We do not deem it necessary to discuss what would be the effect of the findings of the court as to estoppel and laches in favor of defendants, if the issues in the case were simply as to the procurement of the agreements and deed by duress, menace, or undue influence, and the court omitted to make findings on these issues, for certainly as to the issue of illegality of consideration such findings of estoppel and laches could not obviate the necessity of the court finding on that issue.

It is true that, as a general rule, equity will not aid one party or another to an illegal transaction where they stand in pari delicto, but will leave them just where it finds them, to settle these questions without the aid of the court. This rule is universally recognized, and a few of the many authorities announcing it, are Pomeroy's Equity Jurisprudence, 3d ed., pp. 659, 667, 1703; Atwood v. Fisk, 101 Mass. 363, [100 Am. Dec. 124]; Ager v. Duncan, 50 Cal. 325; Hays v. Windsor, 130 Cal. 230, [ 62 P. 395]; Chateau v. Singla, 114 Cal. 91, [55 Am. St. Rep. 63, 33 L.R.A. 750, 45 P. 1015], cited by respondent.

But this rule only applies where the parties are in pari delicto — where the illegal transaction is entered into voluntarily and the turpitude of the parties is mutual. Where, in the cases cited, the rule has been applied, it will be found that both parties entered into the illegal contract or transaction there under consideration voluntarily, were equally culpable, and relief was refused on that account. Where, however, the party seeking the relief is not a free moral agent, and his consent to the illegal transaction is obtained through duress, menace, or undue influence, he is not regarded as in pari delicto with the person obtaining his consent by the employment of such means, and will not be precluded from invoking affirmative relief in equity to set aside contracts or instruments so executed, or to defeat an attempted enforcement of them against him. This qualification to the general rule is as universally recognized as the general rule itself.

In Woodham v. Allen, 130 Cal. 194, [ 62 P. 398], plaintiff sued defendant to recover an amount paid him on secured notes and the value of merchandise, the complaint alleging that the money and merchandise had been extorted from her by defendant through fear of threats of a criminal prosecution against her husband. The trial court sustained a demurrer to the complaint. In reversing the judgment it was said: "It is true, as a general rule, that `where an illegal contract has been fully executed on both sides the law will aid neither party to recover anything parted with thereunder,' but this rule is subject to the qualification, among others, that the parties to the illegal contract are in pari delicto; and it will be seen, upon examination of the cases cited to support this rule, that they all proceed upon the theory that the parties to the contracts were equally in fault and each had freely joined in the transaction without being induced thereto by the oppression or fraud of the other. We think, therefore, that neither the general rule referred to nor the authorities cited in support thereof govern the case made by the complaint herein."

In 6 American and English Encyclopedia of Law, page 416, after laying down the general rule, it is said: "But when the parties do not stand in pari delicto, and it appears that the contract or deed was obtained by duress, equity will not refuse its aid. Thus, when the inequality in the situation of the parties is such that it is apparent the act was not voluntary, as where one of the parties exacts a security which the other is driven to give in order to save one dear to him from exposure, disgrace and ruin, equity will set aside the contract or deed so obtained."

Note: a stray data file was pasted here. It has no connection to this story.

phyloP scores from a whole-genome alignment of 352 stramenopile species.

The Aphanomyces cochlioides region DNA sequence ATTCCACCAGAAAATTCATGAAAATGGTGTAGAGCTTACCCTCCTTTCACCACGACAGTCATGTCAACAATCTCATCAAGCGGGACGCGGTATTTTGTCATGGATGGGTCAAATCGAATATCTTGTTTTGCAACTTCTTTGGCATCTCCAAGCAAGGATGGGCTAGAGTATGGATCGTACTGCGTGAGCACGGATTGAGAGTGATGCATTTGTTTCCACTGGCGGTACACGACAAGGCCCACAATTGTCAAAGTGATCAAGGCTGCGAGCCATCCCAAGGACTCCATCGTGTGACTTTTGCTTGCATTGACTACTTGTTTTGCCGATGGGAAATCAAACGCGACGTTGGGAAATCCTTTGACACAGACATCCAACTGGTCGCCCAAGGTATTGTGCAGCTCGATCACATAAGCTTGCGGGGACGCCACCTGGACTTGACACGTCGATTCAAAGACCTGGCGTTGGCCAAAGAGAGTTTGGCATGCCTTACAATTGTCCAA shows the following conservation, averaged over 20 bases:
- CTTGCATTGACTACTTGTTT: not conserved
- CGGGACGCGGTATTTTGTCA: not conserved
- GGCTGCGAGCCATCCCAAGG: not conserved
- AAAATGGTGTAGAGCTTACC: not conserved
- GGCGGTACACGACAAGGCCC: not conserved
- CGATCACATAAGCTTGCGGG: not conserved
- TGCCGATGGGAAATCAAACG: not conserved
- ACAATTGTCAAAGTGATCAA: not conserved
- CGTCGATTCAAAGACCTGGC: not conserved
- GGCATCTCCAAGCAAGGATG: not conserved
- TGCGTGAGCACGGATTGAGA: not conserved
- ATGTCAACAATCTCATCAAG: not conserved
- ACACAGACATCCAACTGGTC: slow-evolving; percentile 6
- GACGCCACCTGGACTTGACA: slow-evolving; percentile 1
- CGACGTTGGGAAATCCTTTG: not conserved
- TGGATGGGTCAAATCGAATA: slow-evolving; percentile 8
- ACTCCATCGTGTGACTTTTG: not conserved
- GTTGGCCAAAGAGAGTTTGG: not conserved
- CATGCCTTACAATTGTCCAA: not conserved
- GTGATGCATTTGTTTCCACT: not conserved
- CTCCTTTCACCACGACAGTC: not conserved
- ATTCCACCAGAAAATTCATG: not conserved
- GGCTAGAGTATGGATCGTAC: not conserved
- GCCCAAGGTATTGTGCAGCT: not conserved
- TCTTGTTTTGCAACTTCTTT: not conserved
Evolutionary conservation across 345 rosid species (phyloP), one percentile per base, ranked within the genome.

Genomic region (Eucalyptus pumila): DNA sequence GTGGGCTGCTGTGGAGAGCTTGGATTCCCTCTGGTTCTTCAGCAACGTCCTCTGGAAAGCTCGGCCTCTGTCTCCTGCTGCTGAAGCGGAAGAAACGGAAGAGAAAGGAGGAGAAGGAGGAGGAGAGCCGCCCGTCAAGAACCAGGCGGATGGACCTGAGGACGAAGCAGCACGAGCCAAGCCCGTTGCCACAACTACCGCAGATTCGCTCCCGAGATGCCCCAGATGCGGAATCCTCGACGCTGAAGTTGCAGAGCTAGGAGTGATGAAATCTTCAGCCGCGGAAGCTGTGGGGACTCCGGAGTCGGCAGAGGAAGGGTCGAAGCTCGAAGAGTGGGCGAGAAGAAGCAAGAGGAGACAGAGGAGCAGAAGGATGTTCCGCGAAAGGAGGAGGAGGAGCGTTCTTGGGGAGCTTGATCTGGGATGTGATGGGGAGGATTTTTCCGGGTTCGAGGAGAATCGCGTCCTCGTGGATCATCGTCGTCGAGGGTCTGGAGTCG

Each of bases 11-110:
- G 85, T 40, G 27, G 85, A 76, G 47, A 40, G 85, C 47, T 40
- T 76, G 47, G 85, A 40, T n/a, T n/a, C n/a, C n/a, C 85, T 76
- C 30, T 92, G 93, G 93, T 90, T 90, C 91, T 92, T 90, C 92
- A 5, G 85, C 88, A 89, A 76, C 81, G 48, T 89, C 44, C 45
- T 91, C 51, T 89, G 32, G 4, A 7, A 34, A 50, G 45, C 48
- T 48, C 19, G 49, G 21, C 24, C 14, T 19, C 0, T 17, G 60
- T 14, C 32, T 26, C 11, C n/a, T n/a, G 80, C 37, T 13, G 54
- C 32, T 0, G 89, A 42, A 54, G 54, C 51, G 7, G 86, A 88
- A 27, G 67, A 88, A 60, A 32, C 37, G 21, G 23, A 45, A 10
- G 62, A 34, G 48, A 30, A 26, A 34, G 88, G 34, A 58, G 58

In 6 Cyc., page 316, it is said: "Although both parties are chargeable with knowledge that their agreement is contrary to some rule of law, yet, if one of them acts under duress, or what the law regards as undue influence on the part of the other, they do not stand on an equal footing and the weaker one may be granted affirmative relief."

In Bryant v. Peck etc. Co., 154 Mass. 461, [28 N.E. 678], the plaintiff sued the defendant company to cancel a note and compel a retransfer of stock. A demurrer to the complaint was sustained and plaintiff appealed. In reversing the judgment and directing the overruling of the demurrer, the opinion proceeds: "According to the allegations of the bill the plaintiff became a party to the note from which he prays to be relieved and transferred his stock in consideration that the defendant would not prosecute his son for perjury, and under a threat from it that otherwise his son would be prosecuted. The transaction was illegal (Pub. St. C. 205, sec. 27; Gorham v. Keyes, 137 Mass. 583) and if the parties stood on an equal footing neither of them would have a remedy against the other. (Atwood v. Fisk, 101 Mass. 363, [100 Am. Dec. 124].) But it is well recognized that although both parties are chargeable with knowledge that their agreement is contrary to some rule of law, yet, if one of them acts under duress, or what the law regards as undue influence on the part of the others, they do not stand on an equal footing, and the weaker one may be granted affirmative relief. (Worcester v. Eaton, 11 Mass. 368, 376; Belding v. Smythe, 138 Mass. 530, 533.) It is settled that such threats as are alleged to have been addressed to the plaintiff constitute duress. (Harris v. Carmody, 131 Mass. 51, [41 Am. Rep. 188]; see Rau v. Von Zedlitz, 132 Mass. 164.) And accordingly it has been decided in other jurisdictions, in cases like the present, that the plaintiff was entitled to relief in equity. (Foley v. Greene, 14 R.I. 618, [51 Am. Rep. 419]; Schoener v. Lissauer, 107 N.Y. 111, [13 N.E. 741]; Williams v. Bayley, L.R. 1 H.L. 200; Davies v. Insurance Co., 8 Ch. Div. 469, 477; see Sharon v. Gager, 46 Conn. 189; Rau v. Von Zedlitz, 132 Mass. 164, 167-169.)"